A recent analysis of the XRP network found $400 million worth of the crypto was tied to illicit activity. The analysis, done by London-based Elliptic found that the transactions were mainly tied to scams and the sale of stolen credit cards.
In a press release, the chief scientist and co-founder of Elliptic revealed that the analysis comes from over a year’s worth of research. Dr. Tom Robinson stated, “We began researching XRP more than a year ago and have already identified several hundred XRP accounts linked to illicit activity ranging from thefts to scams and the sale of stolen credit cards.”
The crypto risk management solutions provider revealed the statistics while announcing transactions monitoring for XRP. The company will now allow financial institutions and regulators to screen XRP transactions for links to criminal links. Support for XRP is currently in beta and will be rolled out to the company’s clients in the first week of December.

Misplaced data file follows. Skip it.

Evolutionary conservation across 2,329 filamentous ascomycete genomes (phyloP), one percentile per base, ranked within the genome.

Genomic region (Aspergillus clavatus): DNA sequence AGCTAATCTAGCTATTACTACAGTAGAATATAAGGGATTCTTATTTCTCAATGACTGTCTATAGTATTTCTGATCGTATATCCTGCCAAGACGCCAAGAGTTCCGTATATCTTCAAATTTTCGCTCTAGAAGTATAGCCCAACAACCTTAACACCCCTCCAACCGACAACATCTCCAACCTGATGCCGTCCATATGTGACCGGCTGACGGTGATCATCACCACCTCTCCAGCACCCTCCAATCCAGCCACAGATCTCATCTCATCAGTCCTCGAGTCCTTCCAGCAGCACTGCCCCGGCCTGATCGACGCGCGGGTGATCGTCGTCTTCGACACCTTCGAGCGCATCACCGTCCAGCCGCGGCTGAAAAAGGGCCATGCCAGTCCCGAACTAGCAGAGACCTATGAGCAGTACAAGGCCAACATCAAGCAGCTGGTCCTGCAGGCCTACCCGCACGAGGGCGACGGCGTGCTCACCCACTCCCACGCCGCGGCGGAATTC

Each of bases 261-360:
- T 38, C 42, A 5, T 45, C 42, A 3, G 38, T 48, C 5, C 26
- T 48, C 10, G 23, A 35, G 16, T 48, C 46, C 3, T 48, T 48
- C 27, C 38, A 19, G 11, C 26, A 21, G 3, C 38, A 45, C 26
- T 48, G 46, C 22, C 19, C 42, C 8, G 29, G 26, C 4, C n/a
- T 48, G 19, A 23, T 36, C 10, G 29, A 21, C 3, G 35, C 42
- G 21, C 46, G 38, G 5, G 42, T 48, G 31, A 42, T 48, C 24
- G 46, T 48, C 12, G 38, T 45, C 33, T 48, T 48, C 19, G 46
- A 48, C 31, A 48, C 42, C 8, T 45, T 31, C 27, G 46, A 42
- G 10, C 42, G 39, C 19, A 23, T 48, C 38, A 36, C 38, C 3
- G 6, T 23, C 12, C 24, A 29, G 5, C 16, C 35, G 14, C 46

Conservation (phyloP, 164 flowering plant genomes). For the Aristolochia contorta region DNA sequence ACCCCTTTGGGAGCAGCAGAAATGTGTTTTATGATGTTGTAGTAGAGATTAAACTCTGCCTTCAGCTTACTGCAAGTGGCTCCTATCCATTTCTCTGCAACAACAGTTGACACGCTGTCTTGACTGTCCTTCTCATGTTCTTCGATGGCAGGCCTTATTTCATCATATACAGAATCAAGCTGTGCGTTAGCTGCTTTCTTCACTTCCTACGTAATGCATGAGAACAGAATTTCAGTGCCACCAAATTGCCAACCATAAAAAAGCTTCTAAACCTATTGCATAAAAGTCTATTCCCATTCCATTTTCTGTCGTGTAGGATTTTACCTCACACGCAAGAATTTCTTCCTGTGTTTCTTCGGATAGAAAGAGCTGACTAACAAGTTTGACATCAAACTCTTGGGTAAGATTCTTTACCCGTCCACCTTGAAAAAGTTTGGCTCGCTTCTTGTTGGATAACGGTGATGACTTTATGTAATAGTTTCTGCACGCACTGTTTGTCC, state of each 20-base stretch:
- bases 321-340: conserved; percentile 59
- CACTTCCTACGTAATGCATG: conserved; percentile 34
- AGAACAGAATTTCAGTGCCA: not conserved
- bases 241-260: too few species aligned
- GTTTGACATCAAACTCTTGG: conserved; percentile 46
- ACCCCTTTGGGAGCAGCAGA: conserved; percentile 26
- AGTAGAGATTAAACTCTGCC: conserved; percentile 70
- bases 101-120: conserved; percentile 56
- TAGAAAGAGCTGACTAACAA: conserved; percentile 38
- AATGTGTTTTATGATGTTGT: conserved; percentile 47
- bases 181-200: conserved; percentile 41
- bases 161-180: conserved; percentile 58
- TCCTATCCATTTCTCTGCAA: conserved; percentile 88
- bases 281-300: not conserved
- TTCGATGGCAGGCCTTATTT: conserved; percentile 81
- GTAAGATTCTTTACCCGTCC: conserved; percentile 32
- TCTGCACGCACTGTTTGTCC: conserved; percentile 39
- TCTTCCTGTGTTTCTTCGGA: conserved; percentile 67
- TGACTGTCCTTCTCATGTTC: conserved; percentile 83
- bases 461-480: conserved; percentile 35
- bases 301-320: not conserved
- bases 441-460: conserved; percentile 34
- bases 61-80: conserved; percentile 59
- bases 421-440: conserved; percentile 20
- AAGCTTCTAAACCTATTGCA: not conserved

Robinson remarked, “As criminal use of crypto-assets such as XRP evolves, we are committed to shining a light on this illicit activity, giving financial institutions the confidence they need to engage with the crypto ecosystem.”
The $400 million in illegal transactions identified by Elliptic represents 0.2% of all transactions. This is a bit lower than with some other cryptos including BTC and Ether where criminal activity accounts for at least 0.5%. Robinson attributed this to two reasons, the first of which is the lack of liquidity for XRP. Unlike other top cryptos which are quite liquid, XRP would be more difficult to cash out and this increases the chances that the criminal could be apprehended.
The second reason is because XRP is quite centralized. Speaking to The Next Web, Robinson stated, “XRP is [also] more centralized than other crypto-assets, and perhaps more associated with traditional finance – this might make it less attractive to illicit actors, who might prefer something more decentralized and ‘neutral’.”
The crypto risk management industry has continued to grow as more companies seek to ensure they comply with anti-money laundering requirements. Being one of the leaders in the field, Elliptic has attracted not just more clients, but also investors. As CoinGeek reported, the firm raised $23 million in its Series B funding round two months ago, led by Japanese financial services giant SBI Holdings.
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